Judge blasts Massey Energy for ‘grandstanding’ in Upper Big Branch Mine Disaster investigation

July 30, 2010 by Ken Ward Jr.

Massey Energy has been making a lot of noise in its complaints about the way the U.S. Mine Safety and Health Administration is investigating the Upper Big Branch Mine Disaster. (See previous posts here and here).

But in a ruling quietly issued last week, an administrative law judge with the Federal Mine Safety and Health Administration blasts Massey subsidiary Performance Coal Co.”s handling of the matter. In denying Massey’s request for an expedited hearing on its complaints about MSHA’s investigation procedures, Judge Margaret A. Miller wrote:

I am concerned about the motives of  Performance in this case. Instead of focusing on the issue at hand and submitting legal authorities that entitle it to an expedited hearing, it uses this venue to attack the investigative techniques of MSHA, which are really not at issue here.

Performance’s documents exaggerate and misrepresent the facts, and make little attempt to address the legal issues that are being raised.

Instead, Performance treats this Court as a forum for grandstanding and, in doing so, attempts to interfere with the ongoing investigation.

I’ve posted a copy of Judge Miller’s decision here.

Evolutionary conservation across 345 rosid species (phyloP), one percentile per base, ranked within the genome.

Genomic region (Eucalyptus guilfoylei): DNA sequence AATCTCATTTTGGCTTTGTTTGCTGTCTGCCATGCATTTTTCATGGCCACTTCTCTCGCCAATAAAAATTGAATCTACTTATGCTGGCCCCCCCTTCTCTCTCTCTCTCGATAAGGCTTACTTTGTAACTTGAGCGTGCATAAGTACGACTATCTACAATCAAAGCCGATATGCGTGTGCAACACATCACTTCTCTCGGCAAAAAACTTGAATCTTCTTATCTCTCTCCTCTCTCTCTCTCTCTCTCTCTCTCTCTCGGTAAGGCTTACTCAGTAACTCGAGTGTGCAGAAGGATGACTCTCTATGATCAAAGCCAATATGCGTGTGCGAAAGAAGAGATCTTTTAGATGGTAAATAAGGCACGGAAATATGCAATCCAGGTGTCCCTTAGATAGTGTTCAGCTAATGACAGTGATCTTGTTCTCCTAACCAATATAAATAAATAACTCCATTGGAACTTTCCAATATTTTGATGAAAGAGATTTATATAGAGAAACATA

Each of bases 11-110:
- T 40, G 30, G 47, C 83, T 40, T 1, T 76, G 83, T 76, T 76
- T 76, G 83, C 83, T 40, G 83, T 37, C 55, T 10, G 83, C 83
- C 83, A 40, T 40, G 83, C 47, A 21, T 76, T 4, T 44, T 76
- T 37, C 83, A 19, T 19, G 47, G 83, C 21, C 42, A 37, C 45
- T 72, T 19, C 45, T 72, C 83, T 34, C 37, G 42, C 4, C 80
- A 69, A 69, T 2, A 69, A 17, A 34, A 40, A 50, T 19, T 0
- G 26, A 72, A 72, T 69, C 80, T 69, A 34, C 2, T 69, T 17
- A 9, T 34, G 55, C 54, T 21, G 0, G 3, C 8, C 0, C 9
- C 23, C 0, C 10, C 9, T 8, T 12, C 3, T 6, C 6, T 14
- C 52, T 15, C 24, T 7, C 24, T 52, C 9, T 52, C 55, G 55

4 Responses to “Judge blasts Massey Energy for ‘grandstanding’ in Upper Big Branch Mine Disaster investigation”

  1. rcj112 says:

    Great article. Great decision. GREAT photo!

  2. WVMiner says:

    Thank goodness our forefathers set up a judicial system that can’t easily be bought! I say easliy due to the fact Presidents appoint federal judges so i.e. put your President in office get your judges…

  3. rhmooney3 says:

    Administrative law hearings are meant to be dumping grounds for whatever a coal compnay, in this instances, wants to put on the record. Subsequently judical reviews depend in large part on what’s in that administrative revew record.

    For sure, it’s not great reading for hearing officer (law judge) but that’s part of the job.

    Massey Energy has a lot at stake and, understandably, they are putting a lot into it.

    (Thinking that Don Blankenship is doing everything at Massey Energy is not much thinking.)

    P.S. This all has many years to play out.

  4. Jim says:

    This is the proper legal strategy for Massey in this situation. They’re looking at the findings of the investigation and any future appeal. The judge should not have even commented on the facts that Massey presented but rather ruled them irrelevant – as done initially the judge decided to dispute them. This will just raise further issues that Massey can appeal.

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